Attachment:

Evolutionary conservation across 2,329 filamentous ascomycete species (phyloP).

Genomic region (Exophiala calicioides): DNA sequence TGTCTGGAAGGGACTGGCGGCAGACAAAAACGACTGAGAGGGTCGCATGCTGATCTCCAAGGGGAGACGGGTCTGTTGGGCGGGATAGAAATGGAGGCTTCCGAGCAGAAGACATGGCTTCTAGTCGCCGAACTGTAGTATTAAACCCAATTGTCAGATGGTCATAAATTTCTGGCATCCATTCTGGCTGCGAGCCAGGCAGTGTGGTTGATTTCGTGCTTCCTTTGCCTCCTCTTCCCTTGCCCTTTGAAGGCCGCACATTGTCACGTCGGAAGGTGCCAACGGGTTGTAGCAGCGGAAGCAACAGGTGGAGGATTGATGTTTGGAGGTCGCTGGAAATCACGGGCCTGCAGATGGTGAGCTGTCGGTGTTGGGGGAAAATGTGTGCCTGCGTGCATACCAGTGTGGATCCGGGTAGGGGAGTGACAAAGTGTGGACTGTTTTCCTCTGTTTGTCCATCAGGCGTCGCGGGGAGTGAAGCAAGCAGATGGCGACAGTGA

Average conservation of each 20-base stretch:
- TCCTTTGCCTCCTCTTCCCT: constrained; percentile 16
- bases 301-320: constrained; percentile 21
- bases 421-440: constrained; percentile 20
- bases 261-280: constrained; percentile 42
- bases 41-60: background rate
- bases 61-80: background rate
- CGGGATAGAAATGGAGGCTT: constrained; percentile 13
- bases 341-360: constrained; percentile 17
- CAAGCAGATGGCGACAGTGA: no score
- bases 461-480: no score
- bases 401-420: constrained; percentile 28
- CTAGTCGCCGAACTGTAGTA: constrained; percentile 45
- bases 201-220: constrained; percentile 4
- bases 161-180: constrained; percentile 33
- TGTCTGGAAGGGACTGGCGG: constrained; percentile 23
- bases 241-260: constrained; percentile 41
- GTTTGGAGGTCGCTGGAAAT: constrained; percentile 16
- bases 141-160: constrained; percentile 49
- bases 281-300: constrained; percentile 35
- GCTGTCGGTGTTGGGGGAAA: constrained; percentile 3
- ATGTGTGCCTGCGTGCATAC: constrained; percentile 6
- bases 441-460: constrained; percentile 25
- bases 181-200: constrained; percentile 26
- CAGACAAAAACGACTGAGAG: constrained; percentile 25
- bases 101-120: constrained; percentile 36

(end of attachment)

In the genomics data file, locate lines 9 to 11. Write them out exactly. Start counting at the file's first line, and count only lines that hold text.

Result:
- bases 61-80: background rate
- CGGGATAGAAATGGAGGCTT: constrained; percentile 13
- bases 341-360: constrained; percentile 17